by Paul Deines
The high-water mark of director Sam Mendes’ second 007 film comes before the opening titles. It’s the Day of the Dead, and James Bond is in Mexico City. In a sweeping unbroken take, we follow him from the street to a hotel, into an elevator with a lovely companion, then out the window onto a rooftop. He’s taking a sniper’s position. Soon buildings are exploding. Bond is chasing the baddie through the streets and into a somersaulting helicopter. This is a good old-fashioned James Bond cold open.
It energizes us for Spectre, the 24th and longest film in the franchise. And though it never flies as high as it does in Mexico, its first 90 minutes are magical. Then the filmmakers start leaning on those two most tiresome of modern action film tropes: post-9/11 surveillance fears and childhood trauma.
But let’s focus on what works, first.
I’m a sucker for the classic formula, and Mendes – along with (so many) writers Jez Butterworth, John Logan, Neal Purvis and Robert Wade – take steps to incorporate classic elements of the series. Some are superficial: opening with the gun-barrel sequence for the first time in over a decade and reintroducing M’s oak-lined office. More importantly, Bond seems to be having fun. In Q Branch’s workshop, he fiddles with new gadgets while Q (Ben Whishaw) gives him grief. Yes! There are actually gadgets, most excitingly the new Aston Martin. It’s tricked out with defensive features; they’re familiar but judiciously deployed during a fun chase in Rome.
Spectre’s other great action sequence is a great barefist brawl on a train. This type of fight is a staple of the series – often staged (as it is here) without scoring – and this one is a rip-snorter, combining fleet choreography with a downright hilarious level of destruction. That fight is with Mr. Hinx, played with hulking swagger by Dave Bautista. Hinx is a fun addition, a silent henchman that’s cobbled together from the best parts of Red Grant and Jaws. He provides a dose of fun super-humanity missing from the Craig pictures.
On the same note, Ralph Fiennes’ M definitely recalls a lither Bernard Lee, and Naomi Harris’s Moneypenny brings back the saucy banter. And whereas Christoph Waltz’s Blofeld leaves a lot to be desired (more on that later) he at least has a genuine lair, not the grim urban sets of many recent villains.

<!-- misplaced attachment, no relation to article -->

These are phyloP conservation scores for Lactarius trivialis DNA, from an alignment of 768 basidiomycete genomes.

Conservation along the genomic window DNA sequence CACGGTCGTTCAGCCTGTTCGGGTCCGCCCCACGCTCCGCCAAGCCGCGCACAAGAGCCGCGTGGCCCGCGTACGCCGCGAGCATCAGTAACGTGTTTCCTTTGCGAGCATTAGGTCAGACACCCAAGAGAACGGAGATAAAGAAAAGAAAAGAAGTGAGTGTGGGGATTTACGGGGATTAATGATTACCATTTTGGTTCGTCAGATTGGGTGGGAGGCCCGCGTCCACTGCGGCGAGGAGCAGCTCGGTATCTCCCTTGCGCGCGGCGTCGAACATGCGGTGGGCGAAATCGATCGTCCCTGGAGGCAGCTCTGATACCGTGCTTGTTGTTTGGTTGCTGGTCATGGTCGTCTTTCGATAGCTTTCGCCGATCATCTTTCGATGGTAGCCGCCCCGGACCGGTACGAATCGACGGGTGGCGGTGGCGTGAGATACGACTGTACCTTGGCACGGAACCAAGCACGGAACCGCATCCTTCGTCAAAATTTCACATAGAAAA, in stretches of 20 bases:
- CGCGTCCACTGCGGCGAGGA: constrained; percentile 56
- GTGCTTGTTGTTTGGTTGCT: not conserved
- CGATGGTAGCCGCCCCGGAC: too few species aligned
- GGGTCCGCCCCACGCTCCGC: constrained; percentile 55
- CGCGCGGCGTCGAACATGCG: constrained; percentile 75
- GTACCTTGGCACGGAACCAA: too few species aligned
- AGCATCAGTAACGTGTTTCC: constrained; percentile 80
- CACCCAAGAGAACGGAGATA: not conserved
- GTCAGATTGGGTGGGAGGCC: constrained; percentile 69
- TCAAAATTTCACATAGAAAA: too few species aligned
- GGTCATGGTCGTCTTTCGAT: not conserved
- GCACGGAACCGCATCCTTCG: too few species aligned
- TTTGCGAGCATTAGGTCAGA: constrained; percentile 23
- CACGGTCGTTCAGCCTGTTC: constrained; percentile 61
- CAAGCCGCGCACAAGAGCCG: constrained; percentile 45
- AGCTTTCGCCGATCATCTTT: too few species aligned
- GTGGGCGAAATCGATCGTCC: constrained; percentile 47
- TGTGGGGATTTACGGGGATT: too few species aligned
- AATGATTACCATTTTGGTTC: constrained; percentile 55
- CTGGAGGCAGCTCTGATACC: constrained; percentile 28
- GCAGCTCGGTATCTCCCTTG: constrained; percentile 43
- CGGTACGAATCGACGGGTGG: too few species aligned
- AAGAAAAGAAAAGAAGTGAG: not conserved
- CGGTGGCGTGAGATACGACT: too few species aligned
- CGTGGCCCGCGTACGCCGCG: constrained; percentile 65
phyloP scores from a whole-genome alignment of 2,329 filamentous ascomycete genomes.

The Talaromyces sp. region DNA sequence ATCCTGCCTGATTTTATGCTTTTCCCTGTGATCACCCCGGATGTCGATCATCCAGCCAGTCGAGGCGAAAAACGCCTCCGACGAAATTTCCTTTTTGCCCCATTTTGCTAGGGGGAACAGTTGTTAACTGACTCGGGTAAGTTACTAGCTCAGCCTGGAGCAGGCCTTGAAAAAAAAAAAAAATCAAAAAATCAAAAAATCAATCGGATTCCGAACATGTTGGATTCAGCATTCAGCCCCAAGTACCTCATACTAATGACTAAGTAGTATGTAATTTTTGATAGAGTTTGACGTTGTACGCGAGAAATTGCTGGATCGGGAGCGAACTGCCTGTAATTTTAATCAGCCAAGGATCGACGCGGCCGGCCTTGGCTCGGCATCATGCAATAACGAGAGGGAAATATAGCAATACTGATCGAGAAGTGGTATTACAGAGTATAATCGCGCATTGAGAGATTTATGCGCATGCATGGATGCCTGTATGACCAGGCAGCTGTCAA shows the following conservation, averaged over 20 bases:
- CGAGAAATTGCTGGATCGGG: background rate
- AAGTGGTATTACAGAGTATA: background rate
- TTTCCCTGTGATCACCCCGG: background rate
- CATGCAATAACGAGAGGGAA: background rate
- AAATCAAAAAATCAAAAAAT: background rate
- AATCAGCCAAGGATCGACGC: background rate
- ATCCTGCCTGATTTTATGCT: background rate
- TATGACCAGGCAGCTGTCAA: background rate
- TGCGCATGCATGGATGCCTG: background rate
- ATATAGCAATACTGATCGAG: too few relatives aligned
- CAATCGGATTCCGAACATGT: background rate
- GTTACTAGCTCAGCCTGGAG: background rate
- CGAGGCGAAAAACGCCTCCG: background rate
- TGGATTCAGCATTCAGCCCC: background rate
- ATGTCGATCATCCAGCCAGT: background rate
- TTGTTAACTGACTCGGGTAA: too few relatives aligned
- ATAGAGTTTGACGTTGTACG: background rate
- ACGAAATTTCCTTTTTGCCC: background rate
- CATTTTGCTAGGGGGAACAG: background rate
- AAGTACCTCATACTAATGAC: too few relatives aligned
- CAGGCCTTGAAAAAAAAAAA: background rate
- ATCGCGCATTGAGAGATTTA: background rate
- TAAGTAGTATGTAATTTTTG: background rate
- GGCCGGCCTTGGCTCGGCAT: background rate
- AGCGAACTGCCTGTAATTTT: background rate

And Daniel Craig is the steady center of the whole thing. It appears he has found the hero-human balance. This time, his Bond gallivants from Mexico City to Morocco like Sean Connery, ogling sports cars and ladies. He’s serious about his mission, but never dour. Craig’s ownership of this role has been one of the great confluences of actor and material in recent film history. To watch Craig as 007 is to feel that Lazenby, Moore, Dalton and Brosnan were all caretaking in anticipation of a true successor to Connery.
It’s a testament to the strength of Daniel Craig’s performance that his 007 remains psychologically coherent even as the tone of Spectre careens from adventurism to a Bourne-ish self-seriousness in the final act.
He’s forced to play off one of the most disappointing villain turns in the series. Christoph Waltz is a fine actor, and perhaps he will redeem his performance as the archetypical but long-absent Ernst Stavro Blofeld if he is given another shot. But this entry is a dud. It doesn’t help that the writers have shoehorned a shared tragedy that unites him with Bond. Or that he prattles like a sulky college freshman. Left with little to latch onto, Waltz only manages an approximation of what we expect his performance to look like: clipped consonants and weary smirks.